On the island of Hawaii, Big Island, there is one of the largest temples in Hawaii. It’s called Pu’u Kohola. Every year, in Kawaihae, people from all of the islands gather to commemorate the prophecy of Kamehameha uniting the islands with a battle re-enactment.
Warriors from the families of the islands come together in their malo, their traditional garments. They wield traditional weaponry and re-create the scene. With chant and protocol they welcome in a procession of the royal court in full regalia.
Of course, the Lomi Lomi tent is usually full with a line of people. I happened to be working in this tent in 2012.
That year, a boy came in. During the fighting, he had done a back flip and landed poorly on his ankle. All the Lomi practitioners couldn’t wait to work on that ankle.
As he was sitting at lunchtime, and I was sitting close to him, Spirit showed me a picture. As I looked at the ankle, I saw a crack.
What spirit was showing me was a fracture.
I knew that he shouldn’t get Lomi because when there is a fracture, if you Lomi, or massage the area, a blood clot or hematoma could break free. This could be damaging to the heart or the brain.
I went up and asked him how he was doing.
I said, “I think maybe you shouldn’t get any Lomi.”
He said, “Yeah, I’ve been feeling like I shouldn’t get any Lomi.”
I said, “It could be dangerous to Lomi, but one thing that we could do is we could make a poultice.” This was used from ancient times. The Hawaiian word for poultice is halalo poi. A compress of pounded herbs is used to pack a wound and then the area is wrapped with leaves.
When we place a poultice, we use intention to send it deep downwards into the area. Especially if the injury is closed as in a fracture.
The boy agreed to let us put the poultice on. One thing to always remember when you’re working with herbal medicine is to Mahalo. Thank the spirit of the plant and our Great Spirit, for infusing the plant medicine with mana, energetic life force.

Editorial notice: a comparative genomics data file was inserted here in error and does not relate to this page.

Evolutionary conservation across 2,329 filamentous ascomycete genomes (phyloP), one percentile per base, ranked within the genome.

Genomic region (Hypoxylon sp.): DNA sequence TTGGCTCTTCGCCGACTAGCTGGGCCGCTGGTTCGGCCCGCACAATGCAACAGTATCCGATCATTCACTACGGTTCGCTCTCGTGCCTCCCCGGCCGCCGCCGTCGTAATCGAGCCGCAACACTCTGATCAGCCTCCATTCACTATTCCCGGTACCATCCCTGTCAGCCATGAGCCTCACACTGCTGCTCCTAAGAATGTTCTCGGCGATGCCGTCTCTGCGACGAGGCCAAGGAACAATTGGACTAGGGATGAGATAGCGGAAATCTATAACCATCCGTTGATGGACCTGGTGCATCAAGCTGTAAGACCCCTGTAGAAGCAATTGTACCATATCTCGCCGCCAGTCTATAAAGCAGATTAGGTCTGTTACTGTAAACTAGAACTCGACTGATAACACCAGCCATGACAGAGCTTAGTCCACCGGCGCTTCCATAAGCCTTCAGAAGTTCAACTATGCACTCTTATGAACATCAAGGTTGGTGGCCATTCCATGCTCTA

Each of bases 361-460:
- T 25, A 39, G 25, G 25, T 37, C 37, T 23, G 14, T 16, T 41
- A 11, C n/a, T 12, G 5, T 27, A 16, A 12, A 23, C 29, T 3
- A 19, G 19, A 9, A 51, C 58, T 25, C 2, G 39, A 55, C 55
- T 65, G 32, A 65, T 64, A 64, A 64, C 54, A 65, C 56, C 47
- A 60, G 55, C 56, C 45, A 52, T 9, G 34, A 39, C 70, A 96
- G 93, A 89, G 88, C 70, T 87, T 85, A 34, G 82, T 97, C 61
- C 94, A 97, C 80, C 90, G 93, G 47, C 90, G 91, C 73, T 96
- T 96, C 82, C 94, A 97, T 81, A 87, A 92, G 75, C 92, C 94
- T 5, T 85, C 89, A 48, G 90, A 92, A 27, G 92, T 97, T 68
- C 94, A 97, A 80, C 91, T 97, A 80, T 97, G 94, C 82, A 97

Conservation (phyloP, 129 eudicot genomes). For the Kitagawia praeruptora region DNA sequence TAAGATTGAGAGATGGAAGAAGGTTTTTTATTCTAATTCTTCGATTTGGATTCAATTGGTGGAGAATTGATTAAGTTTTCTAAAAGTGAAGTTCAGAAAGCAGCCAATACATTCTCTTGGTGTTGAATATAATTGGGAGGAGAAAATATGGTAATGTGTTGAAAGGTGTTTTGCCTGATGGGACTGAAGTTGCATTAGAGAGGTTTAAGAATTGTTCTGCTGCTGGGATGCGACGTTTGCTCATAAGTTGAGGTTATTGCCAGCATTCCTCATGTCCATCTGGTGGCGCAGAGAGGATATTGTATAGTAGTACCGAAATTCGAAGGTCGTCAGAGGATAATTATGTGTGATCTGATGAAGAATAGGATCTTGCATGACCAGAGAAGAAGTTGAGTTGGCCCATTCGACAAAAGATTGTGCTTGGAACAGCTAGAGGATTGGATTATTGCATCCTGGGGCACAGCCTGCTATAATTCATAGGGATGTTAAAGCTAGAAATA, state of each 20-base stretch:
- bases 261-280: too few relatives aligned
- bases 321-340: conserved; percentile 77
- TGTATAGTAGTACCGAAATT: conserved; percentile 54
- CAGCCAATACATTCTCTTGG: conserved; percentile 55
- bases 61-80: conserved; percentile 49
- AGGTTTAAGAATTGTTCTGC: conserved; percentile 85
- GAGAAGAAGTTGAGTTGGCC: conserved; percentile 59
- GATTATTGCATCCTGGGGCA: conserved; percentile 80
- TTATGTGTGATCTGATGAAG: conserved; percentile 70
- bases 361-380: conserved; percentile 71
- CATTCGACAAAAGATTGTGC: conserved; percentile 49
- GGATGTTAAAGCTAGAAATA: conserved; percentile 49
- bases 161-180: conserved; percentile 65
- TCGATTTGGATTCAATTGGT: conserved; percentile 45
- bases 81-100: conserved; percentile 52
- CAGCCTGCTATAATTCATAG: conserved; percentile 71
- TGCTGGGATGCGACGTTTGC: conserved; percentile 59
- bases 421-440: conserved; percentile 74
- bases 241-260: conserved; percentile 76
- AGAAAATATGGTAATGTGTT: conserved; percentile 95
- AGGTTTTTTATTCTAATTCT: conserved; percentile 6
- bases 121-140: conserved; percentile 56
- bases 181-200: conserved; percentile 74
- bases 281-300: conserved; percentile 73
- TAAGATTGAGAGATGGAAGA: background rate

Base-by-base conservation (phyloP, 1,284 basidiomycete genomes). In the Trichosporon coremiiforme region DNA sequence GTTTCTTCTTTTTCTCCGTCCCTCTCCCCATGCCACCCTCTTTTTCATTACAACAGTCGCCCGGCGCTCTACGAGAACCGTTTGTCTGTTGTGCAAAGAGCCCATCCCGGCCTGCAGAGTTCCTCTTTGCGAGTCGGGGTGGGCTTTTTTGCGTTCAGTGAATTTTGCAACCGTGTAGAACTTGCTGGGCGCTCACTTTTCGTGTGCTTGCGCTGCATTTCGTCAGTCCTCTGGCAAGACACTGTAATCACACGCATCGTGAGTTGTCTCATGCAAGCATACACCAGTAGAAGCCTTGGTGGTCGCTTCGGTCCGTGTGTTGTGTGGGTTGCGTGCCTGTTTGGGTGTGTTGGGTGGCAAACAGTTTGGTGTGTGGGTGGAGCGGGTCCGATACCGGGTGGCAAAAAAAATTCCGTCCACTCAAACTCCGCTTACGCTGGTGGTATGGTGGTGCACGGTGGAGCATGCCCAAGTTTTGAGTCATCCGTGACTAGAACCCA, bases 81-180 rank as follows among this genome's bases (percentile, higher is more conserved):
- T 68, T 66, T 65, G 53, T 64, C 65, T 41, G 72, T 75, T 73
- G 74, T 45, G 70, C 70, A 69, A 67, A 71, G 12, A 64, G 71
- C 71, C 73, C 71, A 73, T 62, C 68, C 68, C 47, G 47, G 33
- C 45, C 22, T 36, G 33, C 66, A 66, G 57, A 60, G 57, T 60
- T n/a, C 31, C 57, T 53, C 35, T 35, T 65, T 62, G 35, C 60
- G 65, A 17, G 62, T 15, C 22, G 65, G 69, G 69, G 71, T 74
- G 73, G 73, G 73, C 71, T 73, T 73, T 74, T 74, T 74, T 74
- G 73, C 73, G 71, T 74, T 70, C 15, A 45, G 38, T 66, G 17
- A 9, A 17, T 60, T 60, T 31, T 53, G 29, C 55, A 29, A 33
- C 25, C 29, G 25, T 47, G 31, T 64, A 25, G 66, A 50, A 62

At the seashore, I gathered noni leaf and noni fruit. This superfood is packed with healing enzymes and anti-inflammatories. I gathered pohuehue, a beach morning glory traditionally used for healing wounds and broken bones. I took some pa’a kai– sea salt – that had dried in the crevices and craters of the rocks around the shoreline. Finally, I gathered some alae– highly mineralized red earth.
I took a stone with a round base and found a flat stone creating my own mortar and pestle. As I pounded the medicine, I said “E Komo Mai Ke Akua Hā”– asking Divine Spirit to come and breath life and Divine blessing into the medicine. Finally, I placed the poultice over the area where I saw the fracture and wrapped Ti leaf around the ankle.
I made enough halalo po’i for him to use for the next few days. We prayed over his leg.
Sure enough, when he went home to his physician, they found a fracture.
That day, I believe the Spirit showed me how to support in another way, besides Lomi. Our prayers and herbal medicine have always been a part of the practice.
We can gather medicine of the land that is all around us. Ask the plant what it wants to be used for. Administer the medicine, allowing the plants, our brothers and sisters of the land to also be of service and infuse mana into the healing practice.
Envision the person who needs healing. Take a deep breath and listen for guidance.
If you find that lomi is not what is needed, go out in nature to gather. Ask the plants of the land which ones would like to be used for healing. Gather nearest to the newest shoot but leave the new shoot so that the plant can continue to grow.
Gather in odd numbers and give the first of each plant used as offering to Ke Akua and the ancestors.
As you gather, mahalo the plant for giving of it’s essence.
As you pound the herbs together, say, E komi maui Ke Akua Hā and breath divine breath into the medicine.
Are you willing to try this gathering practice? Have a question about it? Leave me a note in the comments below: